From the beginning of the year, the seafood industry has received notable market attention.

From the National Fisheries Institute’s Global Seafood Marketing Conference (GSMC), forward into the Seafood Exposition North America (March, Boston) and the Brussels Seafood Show (April), the industry remains confident in its approach to proactively build upon its reputation as a sustainable protein source, feeding the world with delicious and savory choices.

Healthy Option

Datassentials reports that 73% of Americans consider seafood as healthy. Healthy has evolved from a concept born on weight management, grown to mean local, natural and sustainable, and now functional to include protein, anti-oxidant and super food qualities. Along with these developing trends, the US FDA recently held a public meeting on the term “Healthy” in the labelling of human food. 

Demand for seafood is forecast to increase in “opposing” consumer markets: fine dining and quick service restaurants. Guiding this expansion is the excitement created by seafood chefs and entrepreneurs, and there is no exclusivity to either skill, or business acumen.

Closing out the GSMC, the seafood industry leadership highlighted some key take-aways:

  • Production of selected species relies upon favorable El Nino conditions
  • Atlantic salmon supply difficulties continue to hinge on algae blooms, and disease management
  • Enhanced US FDA inspections may further reduce supply: both fishing and cold chain preservation practices must improve
  • Currency swings, trade disputes, or political dissention over imports may further reduce supply
  • The US and China emerge as global, competing importers whether for domestic consumption or re-export

Notwithstanding the dynamics from the GSMC, the level of collaboration within the seafood industry to resolve sustainability issues has seen unprecedented levels of activity. Two examples are Verite’s collaboration with Nestlé for its supply chain reporting, and FishWise’s comprehensive white paper entitled Social Accountability in the Global Seafood Industry.

Drawn from the latter are “Steps to Achieving Social Responsibility” which should be seriously considered as a blueprint for industry, government, NGO and consumer collaboration:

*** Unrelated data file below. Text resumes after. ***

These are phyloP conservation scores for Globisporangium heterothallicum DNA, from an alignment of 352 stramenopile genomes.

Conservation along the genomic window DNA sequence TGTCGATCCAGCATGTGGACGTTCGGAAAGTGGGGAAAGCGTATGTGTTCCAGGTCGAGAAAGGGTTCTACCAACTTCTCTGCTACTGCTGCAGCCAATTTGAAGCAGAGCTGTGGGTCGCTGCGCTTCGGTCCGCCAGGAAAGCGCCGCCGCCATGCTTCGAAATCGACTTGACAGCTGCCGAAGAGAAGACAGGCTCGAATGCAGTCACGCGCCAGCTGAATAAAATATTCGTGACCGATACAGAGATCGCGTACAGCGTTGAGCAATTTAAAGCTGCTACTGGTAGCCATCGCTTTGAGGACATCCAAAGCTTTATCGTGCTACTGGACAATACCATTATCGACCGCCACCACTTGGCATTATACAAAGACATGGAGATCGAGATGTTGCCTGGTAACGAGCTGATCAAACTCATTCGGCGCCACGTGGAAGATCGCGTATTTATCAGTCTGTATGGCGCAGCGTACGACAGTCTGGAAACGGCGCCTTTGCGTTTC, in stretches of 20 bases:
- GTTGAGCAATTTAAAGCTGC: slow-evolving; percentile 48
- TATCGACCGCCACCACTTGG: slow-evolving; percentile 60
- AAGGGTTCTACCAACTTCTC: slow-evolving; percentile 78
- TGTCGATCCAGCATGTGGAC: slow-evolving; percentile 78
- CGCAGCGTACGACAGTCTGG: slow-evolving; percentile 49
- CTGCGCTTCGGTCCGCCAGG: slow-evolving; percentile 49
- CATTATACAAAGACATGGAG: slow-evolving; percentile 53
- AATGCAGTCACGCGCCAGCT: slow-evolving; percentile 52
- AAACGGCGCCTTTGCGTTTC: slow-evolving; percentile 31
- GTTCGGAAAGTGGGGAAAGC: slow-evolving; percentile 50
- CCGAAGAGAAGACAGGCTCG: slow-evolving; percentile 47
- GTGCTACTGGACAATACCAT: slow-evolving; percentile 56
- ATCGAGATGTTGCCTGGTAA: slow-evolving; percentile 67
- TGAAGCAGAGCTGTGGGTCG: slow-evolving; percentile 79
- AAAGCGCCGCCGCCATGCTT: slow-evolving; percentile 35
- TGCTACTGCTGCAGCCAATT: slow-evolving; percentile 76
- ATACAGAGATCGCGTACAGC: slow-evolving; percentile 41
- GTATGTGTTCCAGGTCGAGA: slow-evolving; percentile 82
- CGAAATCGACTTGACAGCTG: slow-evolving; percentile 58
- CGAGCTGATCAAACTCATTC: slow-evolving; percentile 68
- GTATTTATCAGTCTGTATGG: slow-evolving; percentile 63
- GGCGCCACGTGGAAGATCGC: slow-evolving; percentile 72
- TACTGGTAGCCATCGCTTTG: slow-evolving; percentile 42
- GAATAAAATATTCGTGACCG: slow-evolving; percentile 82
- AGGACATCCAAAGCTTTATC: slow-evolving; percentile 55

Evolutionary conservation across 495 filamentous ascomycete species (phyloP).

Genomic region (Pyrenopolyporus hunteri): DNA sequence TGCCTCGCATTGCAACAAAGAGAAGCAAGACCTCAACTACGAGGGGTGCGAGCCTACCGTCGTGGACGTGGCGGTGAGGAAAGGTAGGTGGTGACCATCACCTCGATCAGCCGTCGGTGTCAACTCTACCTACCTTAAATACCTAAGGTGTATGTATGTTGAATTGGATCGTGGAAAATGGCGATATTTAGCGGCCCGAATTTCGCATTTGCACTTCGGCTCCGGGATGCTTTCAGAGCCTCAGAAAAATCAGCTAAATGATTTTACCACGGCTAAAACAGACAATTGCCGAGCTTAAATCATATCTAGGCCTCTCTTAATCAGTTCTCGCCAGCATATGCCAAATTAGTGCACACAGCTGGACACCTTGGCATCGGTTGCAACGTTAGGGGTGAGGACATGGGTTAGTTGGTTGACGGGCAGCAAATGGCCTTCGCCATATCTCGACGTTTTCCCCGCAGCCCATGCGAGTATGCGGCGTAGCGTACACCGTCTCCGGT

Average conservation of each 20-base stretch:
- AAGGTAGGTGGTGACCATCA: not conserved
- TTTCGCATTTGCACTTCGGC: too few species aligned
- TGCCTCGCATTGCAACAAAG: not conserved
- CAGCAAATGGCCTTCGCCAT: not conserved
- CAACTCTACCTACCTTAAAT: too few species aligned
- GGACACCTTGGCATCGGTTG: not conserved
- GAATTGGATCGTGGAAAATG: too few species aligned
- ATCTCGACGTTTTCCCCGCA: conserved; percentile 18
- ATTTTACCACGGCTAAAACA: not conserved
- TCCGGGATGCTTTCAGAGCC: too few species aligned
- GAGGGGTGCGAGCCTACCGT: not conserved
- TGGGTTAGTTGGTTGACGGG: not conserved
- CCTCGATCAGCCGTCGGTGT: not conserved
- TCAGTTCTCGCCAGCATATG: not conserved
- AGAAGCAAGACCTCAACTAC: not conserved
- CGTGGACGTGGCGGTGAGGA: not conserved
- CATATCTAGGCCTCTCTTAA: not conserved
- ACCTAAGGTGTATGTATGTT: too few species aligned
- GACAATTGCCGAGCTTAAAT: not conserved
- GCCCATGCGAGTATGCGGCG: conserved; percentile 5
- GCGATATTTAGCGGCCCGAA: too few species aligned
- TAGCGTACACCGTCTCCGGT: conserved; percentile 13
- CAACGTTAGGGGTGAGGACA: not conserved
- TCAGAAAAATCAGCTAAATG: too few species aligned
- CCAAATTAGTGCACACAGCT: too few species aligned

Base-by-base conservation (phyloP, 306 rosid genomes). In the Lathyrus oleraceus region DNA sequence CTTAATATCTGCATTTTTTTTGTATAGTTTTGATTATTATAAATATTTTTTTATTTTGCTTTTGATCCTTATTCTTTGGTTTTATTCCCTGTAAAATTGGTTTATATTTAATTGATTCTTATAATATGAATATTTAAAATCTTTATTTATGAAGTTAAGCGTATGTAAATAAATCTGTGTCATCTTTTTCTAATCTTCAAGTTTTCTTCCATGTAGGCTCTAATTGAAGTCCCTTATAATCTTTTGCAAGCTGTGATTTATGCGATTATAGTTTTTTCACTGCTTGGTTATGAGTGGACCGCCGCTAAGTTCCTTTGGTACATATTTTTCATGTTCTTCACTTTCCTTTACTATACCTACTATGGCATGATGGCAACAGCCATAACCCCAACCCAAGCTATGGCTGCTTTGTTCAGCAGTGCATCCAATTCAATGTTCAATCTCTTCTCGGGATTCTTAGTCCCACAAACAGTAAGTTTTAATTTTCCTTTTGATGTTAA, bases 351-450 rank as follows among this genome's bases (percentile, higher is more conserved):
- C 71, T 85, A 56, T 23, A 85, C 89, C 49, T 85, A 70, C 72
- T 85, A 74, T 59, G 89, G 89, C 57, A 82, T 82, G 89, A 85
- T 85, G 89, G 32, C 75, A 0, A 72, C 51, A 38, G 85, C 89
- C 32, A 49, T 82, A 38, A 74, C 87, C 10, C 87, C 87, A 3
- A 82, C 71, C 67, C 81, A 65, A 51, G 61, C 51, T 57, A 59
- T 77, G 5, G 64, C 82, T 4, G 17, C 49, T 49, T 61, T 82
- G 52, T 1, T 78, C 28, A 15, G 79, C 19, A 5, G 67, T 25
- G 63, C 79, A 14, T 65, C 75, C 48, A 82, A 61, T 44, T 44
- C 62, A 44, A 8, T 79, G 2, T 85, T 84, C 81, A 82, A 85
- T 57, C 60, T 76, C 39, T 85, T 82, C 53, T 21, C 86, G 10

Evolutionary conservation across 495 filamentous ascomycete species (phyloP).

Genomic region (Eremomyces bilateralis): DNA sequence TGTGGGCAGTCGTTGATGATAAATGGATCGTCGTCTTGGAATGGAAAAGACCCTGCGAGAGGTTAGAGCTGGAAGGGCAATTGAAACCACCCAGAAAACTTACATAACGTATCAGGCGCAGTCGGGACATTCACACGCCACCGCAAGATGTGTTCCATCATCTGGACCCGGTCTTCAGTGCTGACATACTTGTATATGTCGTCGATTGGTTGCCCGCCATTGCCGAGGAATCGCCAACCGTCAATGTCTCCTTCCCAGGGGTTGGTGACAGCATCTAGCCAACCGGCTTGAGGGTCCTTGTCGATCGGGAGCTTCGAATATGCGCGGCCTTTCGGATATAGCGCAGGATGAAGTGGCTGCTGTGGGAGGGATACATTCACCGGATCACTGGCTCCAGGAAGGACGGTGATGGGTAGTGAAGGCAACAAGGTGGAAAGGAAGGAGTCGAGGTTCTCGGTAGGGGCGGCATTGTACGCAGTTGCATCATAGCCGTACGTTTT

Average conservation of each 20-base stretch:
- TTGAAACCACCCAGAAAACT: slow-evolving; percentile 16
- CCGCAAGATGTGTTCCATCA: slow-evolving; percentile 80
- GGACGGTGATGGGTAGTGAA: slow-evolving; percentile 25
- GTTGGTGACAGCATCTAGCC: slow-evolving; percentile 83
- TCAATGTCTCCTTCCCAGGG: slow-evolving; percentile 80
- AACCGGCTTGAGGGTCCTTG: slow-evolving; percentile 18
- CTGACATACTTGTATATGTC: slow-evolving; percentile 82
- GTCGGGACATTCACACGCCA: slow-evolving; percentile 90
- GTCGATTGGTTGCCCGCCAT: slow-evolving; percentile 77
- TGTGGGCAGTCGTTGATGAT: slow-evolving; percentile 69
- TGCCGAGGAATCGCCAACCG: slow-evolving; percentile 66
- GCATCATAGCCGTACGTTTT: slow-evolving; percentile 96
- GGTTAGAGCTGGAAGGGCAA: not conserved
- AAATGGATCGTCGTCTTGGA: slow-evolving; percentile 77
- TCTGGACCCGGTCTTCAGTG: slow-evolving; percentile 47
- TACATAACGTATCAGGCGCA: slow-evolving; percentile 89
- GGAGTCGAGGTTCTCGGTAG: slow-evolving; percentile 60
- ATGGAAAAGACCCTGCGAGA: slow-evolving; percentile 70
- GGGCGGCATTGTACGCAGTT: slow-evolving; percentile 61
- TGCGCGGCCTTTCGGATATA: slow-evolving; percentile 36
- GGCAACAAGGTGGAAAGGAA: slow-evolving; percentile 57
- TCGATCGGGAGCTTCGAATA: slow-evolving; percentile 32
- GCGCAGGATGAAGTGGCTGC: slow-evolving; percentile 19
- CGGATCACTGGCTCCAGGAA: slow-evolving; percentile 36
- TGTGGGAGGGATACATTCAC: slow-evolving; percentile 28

1. Map It – define and create supply chain transparency
  2. Analyze – conduct a risk assessment and focus on the high risk areas
  3. Commit – ensure your supply chain commits to social responsibility goals
  4. Communicate to Vendors – give feedback to vendors, and ensure improvements are made
  5. Track – track progress against commitments
  6. Audit and Certify – support unannounced audits, seek certification or best practice guidance
  7. Communicate with Customers – provide clear information on sourcing and sustainability
  8. Engage – participate in multi-stakeholder dialogues, combat Illegal, Unreported and Unregulated (IUU) fishing and labor abuses
  9. Support Improvements – consider supporting Fishery and Aquaculture Improvement Projects
  10. Share – promote transparency and positive social stories2

Changing courses and leading up to the Seafood Exposition North America, the exposition stays on trend with the aforementioned emerging trends and issues. A sampling of the panel discussions may be divided into tracts:

  • Regulatory: Import Regulations; Species Authenticity; Brexit Challenges; FDA-Customs Seafood/Facility Inspections; Seafood Trade & Regulations; Seafood Standards Updates
  • Sustainability: Corporate Social Responsibility in the Protein Sector; Sustainable Seafood Consumption; The Face of Sustainability; What Makes Fisheries Improvement Projects Work?
  • Traceability: Translating Traceability for Everyone; How Traceability Works in the Real World; Harnessing Expanded Data to Verify, Trace and Promote Seafood; Reducing Risk of IUU
  • Technology: The Feed Revolution, Driving Eco-Efficiency; OUSEI Advanced Aquaculture Technology
  • Consumer: Delicious and Profitable: Chefs discuss Seafood; Consumer Preferences: Fresh vs. Frozen, Influencer Marketing, Talking to Millennials about Aquaculture

SGS moderated the Corporate Social Responsibility in the Protein Sector session with panelists from retail, restaurant, manufacturer, standard, and certification leaders. We encourage you to attend these seafood industry events and contribute to the ongoing dialogues in seafood safety, quality and sustainability.

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For the complete range of SGS seafood services and support visit www.sgs.com/seafood or send an email to food@sgs.com.

Kevin Edwards
Global Food Business Development
t: +1 973-461-7903


2Social Responsibility in the Global Seafood Sector, FishWise, December 2016